The free-floating schemes have been hugely popular in China, and their clear advantage for transit authorities is the lack of investment and infrastructure needed in getting them up and running. But make no mistake…

“Despite their success in Asia and apparent ingenuity, they do, however, have several drawbacks, warns Rudermann. The quality of the bikes, for one, tends to be lacking. They cost about seven to eight times less than bikes used in self-service dock schemes, which means they are particularly susceptible to mechanical failures and vandalism. Added to this is the lack of maintenance due to the business model, which tends to focus more on short-term profitability. There is consequently the problem of locating a bike only to find it is broken. This has resulted in highly non-sustainable practices in China, for example, with thousands of used bikes ending up literally dumped in fields.”

The third model consists of long-term bike rental for use in suburban areas, where there is a lack of urban density to make a bikeshare practical and profitable – i.e. docking stations need to be separated by relatively short distances. It targets users who are looking for a quality bicycle to use over longer periods of time but aren’t willing to purchase one. The advantage is the user has an affordable option – which they can pay for on a monthly basis, for example – and they don’t have to commit in the long term. What’s more, employers and authorities can subsidise such rentals, much more easily than the purchase of a personal bicycle. There is also an operator available to service and maintain the bike when needed.


One thing is having thousands of bicycles available for use on the streets, another is making sure they are fully integrated into the network as a real shared transport mode. Public transport authorities have a large role to play in fostering this by instituting local policies that link the use of bicycles to urban transit.

“The full integration of bikes in the transport network is key to guaranteeing the efficiency and attractiveness of the whole network, explains Rudermann. Indeed, public transportation must be thought of in its entirety, from door to door, regardless of the reason and mode of transport. While mass transit remains vital to conveying people in urban areas, it is, increasingly complemented by flexible and ‘softer’ modes, such as autonomous shuttles and bicycles. These modes are better suited to the so-called last mile – i.e. from the transport hub to the final destination.”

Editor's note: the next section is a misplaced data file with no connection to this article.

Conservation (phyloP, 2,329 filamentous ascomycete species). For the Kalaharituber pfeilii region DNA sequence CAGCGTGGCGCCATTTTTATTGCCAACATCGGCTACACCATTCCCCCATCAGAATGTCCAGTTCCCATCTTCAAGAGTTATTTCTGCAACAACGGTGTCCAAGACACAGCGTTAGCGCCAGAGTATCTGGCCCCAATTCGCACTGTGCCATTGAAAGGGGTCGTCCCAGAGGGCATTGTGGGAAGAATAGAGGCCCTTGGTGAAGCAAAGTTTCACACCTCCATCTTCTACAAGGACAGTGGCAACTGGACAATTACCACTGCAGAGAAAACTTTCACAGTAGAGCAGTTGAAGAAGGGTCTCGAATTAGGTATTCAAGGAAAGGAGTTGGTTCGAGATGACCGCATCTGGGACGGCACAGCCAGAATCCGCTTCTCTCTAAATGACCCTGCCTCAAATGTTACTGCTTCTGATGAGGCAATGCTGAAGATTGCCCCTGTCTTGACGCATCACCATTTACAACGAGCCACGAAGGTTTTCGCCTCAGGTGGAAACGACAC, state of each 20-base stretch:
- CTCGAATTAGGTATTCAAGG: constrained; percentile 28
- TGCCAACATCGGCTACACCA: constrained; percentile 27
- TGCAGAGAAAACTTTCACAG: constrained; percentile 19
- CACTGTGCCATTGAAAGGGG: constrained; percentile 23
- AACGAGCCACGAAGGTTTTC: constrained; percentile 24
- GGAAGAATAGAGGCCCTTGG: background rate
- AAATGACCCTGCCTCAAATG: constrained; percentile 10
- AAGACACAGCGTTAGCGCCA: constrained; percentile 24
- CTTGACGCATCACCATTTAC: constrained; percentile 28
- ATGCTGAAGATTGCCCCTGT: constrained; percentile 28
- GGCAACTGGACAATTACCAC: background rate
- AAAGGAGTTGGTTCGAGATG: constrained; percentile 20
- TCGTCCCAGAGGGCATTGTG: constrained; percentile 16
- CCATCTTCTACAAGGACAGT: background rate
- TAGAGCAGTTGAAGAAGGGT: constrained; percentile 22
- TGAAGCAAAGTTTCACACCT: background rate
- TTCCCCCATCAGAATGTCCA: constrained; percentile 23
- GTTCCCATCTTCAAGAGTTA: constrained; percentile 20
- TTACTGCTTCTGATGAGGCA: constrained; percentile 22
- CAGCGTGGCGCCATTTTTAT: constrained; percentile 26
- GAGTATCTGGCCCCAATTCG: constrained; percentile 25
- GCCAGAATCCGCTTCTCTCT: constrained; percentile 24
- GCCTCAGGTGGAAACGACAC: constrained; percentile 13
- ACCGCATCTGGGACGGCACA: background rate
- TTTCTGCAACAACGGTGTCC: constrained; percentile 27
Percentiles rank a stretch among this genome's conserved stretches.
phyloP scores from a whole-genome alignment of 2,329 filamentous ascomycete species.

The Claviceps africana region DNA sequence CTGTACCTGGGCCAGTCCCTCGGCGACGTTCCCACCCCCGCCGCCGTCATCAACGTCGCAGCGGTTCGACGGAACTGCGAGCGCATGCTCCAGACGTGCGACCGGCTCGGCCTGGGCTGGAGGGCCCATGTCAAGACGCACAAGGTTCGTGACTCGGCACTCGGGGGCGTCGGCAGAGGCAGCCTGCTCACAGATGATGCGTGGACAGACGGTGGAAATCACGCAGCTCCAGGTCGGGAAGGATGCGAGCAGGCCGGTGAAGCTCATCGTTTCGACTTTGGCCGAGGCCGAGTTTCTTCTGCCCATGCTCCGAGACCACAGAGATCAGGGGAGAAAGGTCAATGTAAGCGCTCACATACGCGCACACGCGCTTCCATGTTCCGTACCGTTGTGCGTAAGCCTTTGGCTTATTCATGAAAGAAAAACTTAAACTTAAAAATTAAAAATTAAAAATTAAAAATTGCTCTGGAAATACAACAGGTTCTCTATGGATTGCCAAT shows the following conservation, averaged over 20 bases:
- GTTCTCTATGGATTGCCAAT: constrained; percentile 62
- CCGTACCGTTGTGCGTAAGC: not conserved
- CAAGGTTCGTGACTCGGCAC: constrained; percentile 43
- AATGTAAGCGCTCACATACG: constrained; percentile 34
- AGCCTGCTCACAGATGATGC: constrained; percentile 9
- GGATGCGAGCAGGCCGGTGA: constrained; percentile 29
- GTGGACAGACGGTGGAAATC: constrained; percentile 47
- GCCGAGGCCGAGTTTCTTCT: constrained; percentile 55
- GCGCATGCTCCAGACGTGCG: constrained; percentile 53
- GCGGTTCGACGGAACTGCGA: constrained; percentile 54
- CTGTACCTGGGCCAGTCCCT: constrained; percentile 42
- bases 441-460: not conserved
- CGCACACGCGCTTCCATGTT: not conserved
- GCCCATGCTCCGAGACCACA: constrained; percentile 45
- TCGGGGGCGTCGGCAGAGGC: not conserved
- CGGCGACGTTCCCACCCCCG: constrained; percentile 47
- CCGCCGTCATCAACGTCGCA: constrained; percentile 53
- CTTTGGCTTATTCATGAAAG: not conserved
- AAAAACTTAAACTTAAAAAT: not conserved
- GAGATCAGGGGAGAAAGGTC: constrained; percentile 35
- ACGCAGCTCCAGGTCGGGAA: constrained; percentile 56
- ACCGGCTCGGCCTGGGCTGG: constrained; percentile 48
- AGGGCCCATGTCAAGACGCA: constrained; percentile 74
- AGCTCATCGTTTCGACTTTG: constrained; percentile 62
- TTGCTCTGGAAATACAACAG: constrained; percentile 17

This includes measures like creating bike lanes, putting in place parking spaces and bike shelters, multi-modal information and signage, joint ticketing, combined fares and joint mobility applications that cover bike stations, paths and parking options along routes. In short, what authorities did for the personal automobile in the postwar decades, arguably, must be done for bicycles.

The French city of Dijon offers an example of how bicycles can become part and parcel of an urban transport network. For the first time in France, this city has recently signed a comprehensive mobility contract with Keolis to operate its public transport, car parks and short- and long-term bike rentals (400 short-term and 800 long-term rental bikes at 40 different stations). The idea is to eliminate the frequent debate between individual transport and public transport, by promoting the shared use of public space.


Full integration of bikes in the city landscape has to be considered alongside the question of security. Cyclists must be able to coexist with both vehicles and pedestrians. The number of cyclists being fatally injured on the roads in the US continues to be of concern. Bikes are a special case as they can access spaces reserved for vehicles and pedestrian areas. For this to work smoothly, besides creating bike lanes and making them safe, cyclists themselves must be educated so as to allow them to integrate seamlessly in urban traffic, be it motorised or not. This raises the question of a bike license to help usher in the transition to complete acceptance of bicycles as a full-fledged and integral part of mass transit.

Denmark is an example of a country that has achieved progress in this area. By investing heavily in cycling infrastructure in Copenhagen, for instance, bicycle traffic has risen by no less than 68% in the past two decades, however the number of accidents remains small, allowing cycling to become a normal part of city life.

The road has certainly been long, and the competition in the form of the automobile has been stiff. Yet despite the bumps and hurdles along the way, there is no turning back : bicycles as a mode of urban mobility are very much a part of city life in the 21st century. The question is how to fully anchor, extend and secure their use. But if the success of bikeshares across the world over the past decade is anything to go by, the humble bicycle has already won the race.


Paving the way for autonomous mobility

While self-driving cars may be getting all the attention, driverless shuttles are on the cusp of reshaping urban transport. Indeed, they are one of the first modes of autonomous mobility to become operational, with tests having started in several cities in 2016 and the first fleets expected to be deployed by 2021.

Pulse #1 6 min

The quiet rise of water transport

Waterfront cities around the world are increasingly embracing ferry transport as a means of combatting crowding, especially during rush hour. In almost every case, ridership has surpassed official predictions, causing transport authorities to wonder: are ferries ready to go mainstream?

Pulse #3 4 min